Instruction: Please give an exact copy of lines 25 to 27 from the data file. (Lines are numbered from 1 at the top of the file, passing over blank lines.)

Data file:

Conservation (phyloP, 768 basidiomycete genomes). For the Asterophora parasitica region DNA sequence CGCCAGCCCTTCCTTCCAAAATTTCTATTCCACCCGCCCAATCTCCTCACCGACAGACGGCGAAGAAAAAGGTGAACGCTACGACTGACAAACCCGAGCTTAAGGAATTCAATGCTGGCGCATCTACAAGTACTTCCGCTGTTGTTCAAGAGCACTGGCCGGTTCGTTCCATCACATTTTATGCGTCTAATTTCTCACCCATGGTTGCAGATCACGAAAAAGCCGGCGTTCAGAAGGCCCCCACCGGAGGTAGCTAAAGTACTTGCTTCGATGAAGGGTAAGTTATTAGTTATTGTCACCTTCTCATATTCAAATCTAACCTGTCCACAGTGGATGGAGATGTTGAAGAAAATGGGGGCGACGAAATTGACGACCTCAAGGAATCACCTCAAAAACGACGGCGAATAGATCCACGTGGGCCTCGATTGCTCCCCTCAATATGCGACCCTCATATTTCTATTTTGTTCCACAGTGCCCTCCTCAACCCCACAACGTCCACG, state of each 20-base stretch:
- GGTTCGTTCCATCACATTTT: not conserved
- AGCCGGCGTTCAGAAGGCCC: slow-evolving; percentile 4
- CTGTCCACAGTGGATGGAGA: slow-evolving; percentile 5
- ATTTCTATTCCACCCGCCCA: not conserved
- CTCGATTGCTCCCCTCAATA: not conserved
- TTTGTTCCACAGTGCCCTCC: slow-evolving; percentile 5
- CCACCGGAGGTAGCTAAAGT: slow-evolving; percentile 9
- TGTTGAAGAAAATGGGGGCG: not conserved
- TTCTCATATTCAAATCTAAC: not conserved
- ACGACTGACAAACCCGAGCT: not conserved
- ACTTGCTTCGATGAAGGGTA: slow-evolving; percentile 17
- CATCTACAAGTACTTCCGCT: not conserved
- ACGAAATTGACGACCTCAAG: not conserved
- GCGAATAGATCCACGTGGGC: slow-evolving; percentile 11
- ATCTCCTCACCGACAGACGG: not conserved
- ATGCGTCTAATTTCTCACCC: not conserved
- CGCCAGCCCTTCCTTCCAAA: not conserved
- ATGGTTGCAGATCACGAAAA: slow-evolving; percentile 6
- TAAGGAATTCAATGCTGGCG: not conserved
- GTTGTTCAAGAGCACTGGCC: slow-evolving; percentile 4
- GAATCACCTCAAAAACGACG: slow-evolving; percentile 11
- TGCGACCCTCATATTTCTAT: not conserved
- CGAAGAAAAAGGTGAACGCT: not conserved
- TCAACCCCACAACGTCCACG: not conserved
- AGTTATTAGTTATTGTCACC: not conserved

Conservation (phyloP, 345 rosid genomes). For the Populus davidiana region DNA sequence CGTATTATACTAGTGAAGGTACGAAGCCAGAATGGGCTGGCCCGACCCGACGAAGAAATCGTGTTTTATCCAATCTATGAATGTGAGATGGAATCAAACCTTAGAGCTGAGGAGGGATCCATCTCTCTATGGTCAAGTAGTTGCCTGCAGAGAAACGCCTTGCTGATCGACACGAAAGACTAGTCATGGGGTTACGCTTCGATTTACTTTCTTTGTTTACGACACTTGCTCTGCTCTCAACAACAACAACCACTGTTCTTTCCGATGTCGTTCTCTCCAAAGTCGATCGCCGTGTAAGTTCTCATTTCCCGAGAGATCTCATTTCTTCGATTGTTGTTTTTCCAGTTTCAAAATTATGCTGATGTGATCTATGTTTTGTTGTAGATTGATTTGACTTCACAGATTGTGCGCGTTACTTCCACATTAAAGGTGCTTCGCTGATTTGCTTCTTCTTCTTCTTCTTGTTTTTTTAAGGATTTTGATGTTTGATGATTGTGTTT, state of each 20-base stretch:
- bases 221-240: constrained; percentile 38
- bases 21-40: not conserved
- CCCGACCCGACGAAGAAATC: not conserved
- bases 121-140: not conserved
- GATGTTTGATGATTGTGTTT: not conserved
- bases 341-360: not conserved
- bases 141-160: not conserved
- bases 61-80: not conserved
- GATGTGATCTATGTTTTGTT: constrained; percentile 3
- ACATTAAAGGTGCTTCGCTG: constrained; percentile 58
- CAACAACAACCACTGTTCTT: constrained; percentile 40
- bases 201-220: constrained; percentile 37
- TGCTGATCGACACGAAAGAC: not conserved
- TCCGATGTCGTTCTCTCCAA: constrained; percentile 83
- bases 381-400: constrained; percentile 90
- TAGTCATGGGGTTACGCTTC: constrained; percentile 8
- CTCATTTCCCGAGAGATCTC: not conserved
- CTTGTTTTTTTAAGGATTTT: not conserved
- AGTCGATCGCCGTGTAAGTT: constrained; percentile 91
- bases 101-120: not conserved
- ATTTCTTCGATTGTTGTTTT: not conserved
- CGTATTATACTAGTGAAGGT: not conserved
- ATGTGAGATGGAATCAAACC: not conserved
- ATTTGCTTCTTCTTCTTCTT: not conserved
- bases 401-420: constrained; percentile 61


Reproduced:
- TCAACCCCACAACGTCCACG: not conserved
- AGTTATTAGTTATTGTCACC: not conserved

Conservation (phyloP, 345 rosid genomes). For the Populus davidiana region DNA sequence CGTATTATACTAGTGAAGGTACGAAGCCAGAATGGGCTGGCCCGACCCGACGAAGAAATCGTGTTTTATCCAATCTATGAATGTGAGATGGAATCAAACCTTAGAGCTGAGGAGGGATCCATCTCTCTATGGTCAAGTAGTTGCCTGCAGAGAAACGCCTTGCTGATCGACACGAAAGACTAGTCATGGGGTTACGCTTCGATTTACTTTCTTTGTTTACGACACTTGCTCTGCTCTCAACAACAACAACCACTGTTCTTTCCGATGTCGTTCTCTCCAAAGTCGATCGCCGTGTAAGTTCTCATTTCCCGAGAGATCTCATTTCTTCGATTGTTGTTTTTCCAGTTTCAAAATTATGCTGATGTGATCTATGTTTTGTTGTAGATTGATTTGACTTCACAGATTGTGCGCGTTACTTCCACATTAAAGGTGCTTCGCTGATTTGCTTCTTCTTCTTCTTCTTGTTTTTTTAAGGATTTTGATGTTTGATGATTGTGTTT, state of each 20-base stretch: